On Wednesday, the Los Angeles Dodgers, who lead the World Series 1-0 after winning Game 1 on Tuesday, will send southpaw Rich Hill to the mound.
This will be Hill’s first ever start in the World Series in his major league career that has spanned 12 years, but with intermittent problems including poor pitching performances as well as injury, stints in an independent league to only turn around when was in his mid-30s.
Due to the long journey Hill has had, he does not take anything for granted. Therefore, while he might be approachable and polite off the ball diamond, while on the mound he becomes a highly competitive, at times ill-tempered pitcher who shouts and grunts and appears to be slightly off-center.
Rick Honeycutt, the pitching coach for the Dodgers calls Hill a madman when he is pitching and the coaches and players have nicknamed him Mad Max.
Los Angeles has reached its first World Series since 1988 and has a deep, talented roster and the largest payroll in the game.
The Dodgers’ starting rotation was No. 1 in baseball this season, posting an ERA of 3.39.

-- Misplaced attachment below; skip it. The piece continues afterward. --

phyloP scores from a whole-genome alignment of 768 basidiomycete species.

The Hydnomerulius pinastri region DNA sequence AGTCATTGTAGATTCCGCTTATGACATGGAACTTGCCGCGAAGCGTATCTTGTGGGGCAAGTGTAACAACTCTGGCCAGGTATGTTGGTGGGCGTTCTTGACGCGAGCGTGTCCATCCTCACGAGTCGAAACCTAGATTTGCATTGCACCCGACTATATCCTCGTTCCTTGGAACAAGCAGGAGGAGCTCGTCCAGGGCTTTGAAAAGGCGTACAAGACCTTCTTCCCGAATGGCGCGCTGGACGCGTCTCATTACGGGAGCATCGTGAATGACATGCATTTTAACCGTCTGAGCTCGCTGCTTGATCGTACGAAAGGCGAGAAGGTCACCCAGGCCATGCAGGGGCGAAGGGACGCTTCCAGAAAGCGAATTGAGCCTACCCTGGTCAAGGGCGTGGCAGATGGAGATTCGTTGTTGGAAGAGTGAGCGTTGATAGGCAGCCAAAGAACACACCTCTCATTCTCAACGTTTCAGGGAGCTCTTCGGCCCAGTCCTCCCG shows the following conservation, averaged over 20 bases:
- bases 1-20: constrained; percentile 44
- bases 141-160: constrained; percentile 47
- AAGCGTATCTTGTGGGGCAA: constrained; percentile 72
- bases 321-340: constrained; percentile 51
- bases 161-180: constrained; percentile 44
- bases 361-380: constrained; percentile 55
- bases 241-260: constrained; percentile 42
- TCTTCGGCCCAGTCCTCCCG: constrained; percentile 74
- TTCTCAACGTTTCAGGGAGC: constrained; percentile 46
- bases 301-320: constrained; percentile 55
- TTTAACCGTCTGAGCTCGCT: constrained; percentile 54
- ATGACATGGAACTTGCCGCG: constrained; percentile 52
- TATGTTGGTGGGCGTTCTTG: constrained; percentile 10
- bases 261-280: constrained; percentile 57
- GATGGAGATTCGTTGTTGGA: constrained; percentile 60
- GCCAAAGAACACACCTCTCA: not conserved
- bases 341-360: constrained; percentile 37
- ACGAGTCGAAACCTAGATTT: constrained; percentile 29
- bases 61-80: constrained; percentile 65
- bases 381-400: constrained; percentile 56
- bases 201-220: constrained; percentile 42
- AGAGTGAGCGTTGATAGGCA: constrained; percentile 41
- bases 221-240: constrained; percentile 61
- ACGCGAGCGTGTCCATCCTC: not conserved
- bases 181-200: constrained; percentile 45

If not for the depth of the rotation, the low team ERA would never have happened. It starts with ace Clayton Kershaw; followed by Alex Wood, who played in the All-Star Game this season; Yu Darvish, who the Dodgers acquired during the season from Texas; and the southpaw Hill who Los Angeles traded for during last season and handed him a $48 million three-year deal during the winter.
Hill was drafted in 2002 by the Chicago Cubs and since has played for 10 organizations in Major League Baseball including two in which he only pitched on with their minor league teams.
While Hill has been competitive his entire playing career, he admitted that it likely has grown since playing for the Dodgers.
Hill, who is 6-foot-5, thrives on his strange delivery with the long limbs he possesses.
He owns a deceptively hard to hit fastball that averages just 89 mph and he uses his curveball, which is one of the best in the game, frequently.
In his 31 starts over the past year and a half with Los Angeles, Hill has posted an ERA of just 3.02.
The controlled rage he possesses on the mound, as his teammates call it, adds to the veteran’s aura.